The pulse is inverted in time. This corresponds to a horizontal reflection. In contrast, there is the “Change Polarity” function which mirrors vertically and thus inverts the amplitude.
Here the time is inverted, thus the impulse is played “backwards”.
A temporal inversion is primarily used for phase correction / manipulation.
The frequency response remains unaffected, but the phase is inverted as a mirror image.
We invert the direction of our measurement:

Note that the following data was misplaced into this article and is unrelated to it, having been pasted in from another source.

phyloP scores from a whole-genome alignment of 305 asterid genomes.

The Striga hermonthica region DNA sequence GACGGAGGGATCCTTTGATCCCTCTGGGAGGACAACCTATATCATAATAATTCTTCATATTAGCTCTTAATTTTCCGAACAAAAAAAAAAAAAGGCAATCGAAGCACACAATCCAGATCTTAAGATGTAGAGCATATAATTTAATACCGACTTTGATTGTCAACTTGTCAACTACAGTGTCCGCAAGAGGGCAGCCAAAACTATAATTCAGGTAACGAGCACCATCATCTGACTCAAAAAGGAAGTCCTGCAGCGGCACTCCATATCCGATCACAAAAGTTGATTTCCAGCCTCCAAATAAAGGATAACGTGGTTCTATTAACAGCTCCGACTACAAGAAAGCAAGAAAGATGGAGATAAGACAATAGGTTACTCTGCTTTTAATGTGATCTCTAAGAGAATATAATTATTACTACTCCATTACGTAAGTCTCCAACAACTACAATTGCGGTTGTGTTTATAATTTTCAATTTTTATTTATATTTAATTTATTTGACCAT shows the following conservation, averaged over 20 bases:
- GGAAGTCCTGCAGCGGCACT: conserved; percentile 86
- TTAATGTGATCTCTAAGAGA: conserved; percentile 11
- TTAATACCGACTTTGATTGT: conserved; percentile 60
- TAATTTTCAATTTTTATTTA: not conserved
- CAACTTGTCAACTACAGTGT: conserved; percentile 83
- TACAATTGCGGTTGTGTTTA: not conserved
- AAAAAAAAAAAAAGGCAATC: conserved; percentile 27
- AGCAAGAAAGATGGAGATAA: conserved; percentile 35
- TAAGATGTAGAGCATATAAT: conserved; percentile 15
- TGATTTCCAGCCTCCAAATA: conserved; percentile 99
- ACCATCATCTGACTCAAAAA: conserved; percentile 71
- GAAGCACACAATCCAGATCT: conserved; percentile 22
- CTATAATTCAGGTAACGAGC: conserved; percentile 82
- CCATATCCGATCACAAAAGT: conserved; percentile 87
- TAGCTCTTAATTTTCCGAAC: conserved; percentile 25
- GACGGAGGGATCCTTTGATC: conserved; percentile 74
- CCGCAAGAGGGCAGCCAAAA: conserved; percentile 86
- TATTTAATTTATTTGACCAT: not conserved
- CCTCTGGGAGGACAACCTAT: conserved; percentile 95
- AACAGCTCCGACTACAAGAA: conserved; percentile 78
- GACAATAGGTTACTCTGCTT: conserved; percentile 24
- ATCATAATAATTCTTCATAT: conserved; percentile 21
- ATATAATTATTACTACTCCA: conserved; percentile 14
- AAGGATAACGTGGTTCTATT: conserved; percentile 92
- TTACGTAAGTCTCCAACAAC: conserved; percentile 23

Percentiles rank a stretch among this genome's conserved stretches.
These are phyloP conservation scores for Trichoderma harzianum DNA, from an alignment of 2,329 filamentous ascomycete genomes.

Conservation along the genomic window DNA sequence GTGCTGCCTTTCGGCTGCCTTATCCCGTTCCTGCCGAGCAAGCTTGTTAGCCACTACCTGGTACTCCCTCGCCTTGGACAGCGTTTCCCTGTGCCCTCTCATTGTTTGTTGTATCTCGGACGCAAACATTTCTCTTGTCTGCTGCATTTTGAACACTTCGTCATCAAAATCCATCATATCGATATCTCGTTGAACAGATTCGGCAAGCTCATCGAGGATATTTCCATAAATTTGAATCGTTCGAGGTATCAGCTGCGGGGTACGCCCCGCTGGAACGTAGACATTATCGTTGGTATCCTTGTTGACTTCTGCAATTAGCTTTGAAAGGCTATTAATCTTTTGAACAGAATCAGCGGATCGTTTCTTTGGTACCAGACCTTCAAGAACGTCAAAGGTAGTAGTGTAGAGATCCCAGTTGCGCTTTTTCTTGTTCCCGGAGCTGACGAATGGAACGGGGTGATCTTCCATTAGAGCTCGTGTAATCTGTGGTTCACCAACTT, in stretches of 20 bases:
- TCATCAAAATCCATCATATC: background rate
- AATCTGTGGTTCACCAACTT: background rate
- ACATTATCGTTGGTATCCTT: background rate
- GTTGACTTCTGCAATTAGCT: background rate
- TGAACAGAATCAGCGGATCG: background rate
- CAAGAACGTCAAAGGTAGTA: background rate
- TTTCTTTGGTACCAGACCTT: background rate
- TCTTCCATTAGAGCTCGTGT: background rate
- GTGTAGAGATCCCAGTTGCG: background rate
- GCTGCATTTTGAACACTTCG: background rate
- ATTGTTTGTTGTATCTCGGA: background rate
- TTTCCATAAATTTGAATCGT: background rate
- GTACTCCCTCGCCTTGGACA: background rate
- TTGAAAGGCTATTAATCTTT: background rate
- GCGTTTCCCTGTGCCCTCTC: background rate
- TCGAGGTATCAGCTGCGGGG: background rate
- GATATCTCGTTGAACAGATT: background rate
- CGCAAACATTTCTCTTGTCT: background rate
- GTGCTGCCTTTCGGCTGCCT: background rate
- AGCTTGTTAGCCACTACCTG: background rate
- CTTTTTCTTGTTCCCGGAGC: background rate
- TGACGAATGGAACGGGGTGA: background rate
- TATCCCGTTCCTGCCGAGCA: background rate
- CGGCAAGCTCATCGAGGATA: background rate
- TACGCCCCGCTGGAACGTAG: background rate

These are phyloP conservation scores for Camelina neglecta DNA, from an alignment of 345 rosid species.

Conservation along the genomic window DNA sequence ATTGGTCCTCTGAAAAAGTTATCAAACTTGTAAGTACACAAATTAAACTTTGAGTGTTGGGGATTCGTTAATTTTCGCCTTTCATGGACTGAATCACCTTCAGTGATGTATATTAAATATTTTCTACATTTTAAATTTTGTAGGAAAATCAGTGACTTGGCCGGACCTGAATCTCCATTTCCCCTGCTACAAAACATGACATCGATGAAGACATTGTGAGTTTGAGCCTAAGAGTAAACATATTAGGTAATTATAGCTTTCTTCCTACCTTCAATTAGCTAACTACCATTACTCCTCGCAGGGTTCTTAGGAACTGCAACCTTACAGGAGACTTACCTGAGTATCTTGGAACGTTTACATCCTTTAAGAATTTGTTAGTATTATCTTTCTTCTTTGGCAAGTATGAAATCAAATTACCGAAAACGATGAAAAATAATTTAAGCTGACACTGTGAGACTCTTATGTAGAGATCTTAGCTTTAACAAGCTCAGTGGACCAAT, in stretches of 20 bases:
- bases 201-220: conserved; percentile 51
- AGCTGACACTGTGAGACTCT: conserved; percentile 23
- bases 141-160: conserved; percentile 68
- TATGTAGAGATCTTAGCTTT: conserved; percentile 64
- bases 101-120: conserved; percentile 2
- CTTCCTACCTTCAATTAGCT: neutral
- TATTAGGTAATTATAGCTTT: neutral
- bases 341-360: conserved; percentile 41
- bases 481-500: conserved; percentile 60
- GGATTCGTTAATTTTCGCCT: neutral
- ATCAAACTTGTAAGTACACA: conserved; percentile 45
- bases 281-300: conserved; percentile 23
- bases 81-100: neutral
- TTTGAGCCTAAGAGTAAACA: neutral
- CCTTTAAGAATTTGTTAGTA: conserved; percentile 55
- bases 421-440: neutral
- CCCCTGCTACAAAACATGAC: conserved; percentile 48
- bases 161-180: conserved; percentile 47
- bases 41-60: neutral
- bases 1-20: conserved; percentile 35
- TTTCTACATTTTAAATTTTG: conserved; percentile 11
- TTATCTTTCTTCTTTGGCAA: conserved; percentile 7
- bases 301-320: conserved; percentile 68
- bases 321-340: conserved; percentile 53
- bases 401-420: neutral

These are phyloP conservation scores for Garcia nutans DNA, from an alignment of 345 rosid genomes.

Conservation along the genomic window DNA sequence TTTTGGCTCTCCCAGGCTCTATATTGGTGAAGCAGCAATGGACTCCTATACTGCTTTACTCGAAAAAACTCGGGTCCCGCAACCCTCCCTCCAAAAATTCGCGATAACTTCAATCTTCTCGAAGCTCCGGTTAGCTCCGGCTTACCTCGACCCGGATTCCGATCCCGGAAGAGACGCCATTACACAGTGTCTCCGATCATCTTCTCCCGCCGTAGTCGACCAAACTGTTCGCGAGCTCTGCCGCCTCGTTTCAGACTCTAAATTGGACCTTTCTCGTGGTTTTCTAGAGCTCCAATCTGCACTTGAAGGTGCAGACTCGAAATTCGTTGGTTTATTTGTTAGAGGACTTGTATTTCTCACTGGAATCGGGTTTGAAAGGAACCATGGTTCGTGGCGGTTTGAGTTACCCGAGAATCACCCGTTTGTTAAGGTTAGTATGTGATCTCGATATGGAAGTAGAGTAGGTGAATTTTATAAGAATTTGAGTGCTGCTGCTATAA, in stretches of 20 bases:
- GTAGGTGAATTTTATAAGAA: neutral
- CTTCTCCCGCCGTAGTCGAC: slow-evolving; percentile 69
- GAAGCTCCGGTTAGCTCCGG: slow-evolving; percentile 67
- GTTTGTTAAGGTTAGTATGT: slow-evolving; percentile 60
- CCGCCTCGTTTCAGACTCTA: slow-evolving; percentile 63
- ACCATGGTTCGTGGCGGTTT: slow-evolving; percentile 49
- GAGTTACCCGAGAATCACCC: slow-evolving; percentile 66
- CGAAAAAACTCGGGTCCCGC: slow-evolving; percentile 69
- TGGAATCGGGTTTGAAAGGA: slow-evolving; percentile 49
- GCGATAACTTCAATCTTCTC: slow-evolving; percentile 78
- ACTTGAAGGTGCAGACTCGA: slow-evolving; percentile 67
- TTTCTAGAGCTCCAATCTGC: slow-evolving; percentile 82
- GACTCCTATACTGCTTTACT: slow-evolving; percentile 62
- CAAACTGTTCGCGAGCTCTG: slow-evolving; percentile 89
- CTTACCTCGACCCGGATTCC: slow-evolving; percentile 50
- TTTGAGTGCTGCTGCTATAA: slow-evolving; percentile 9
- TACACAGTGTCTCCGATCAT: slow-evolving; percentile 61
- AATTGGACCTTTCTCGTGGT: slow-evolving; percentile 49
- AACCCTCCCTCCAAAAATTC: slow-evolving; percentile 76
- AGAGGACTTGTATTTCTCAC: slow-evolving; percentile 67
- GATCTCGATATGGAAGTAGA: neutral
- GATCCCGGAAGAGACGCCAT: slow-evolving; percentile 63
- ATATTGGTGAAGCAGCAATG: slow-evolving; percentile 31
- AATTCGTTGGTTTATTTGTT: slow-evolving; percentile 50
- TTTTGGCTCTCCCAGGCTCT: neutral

The purely min-phase loudspeaker becomes a purely excess-phase filter. If you convolve or filter the loudspeaker with this reversed pulse, the result is purely linear-phase, i.e. mirror-inverted. This can also be seen here in the inverted phase of both, as curve 2 (green) behaves more or less like a compensation filter:
(in the example above, both pulses were rotated on sample 0)
In practice, however, the filter will be cleaned of amplitude and minphase beforehand in order to correct the pure excess phase distortion of the loudspeaker. This is done with “TD Functions - Extract Phase - Excess Phase” after the impulse has been windowed to a reasonable level beforehand (via Frequency Dependent Window).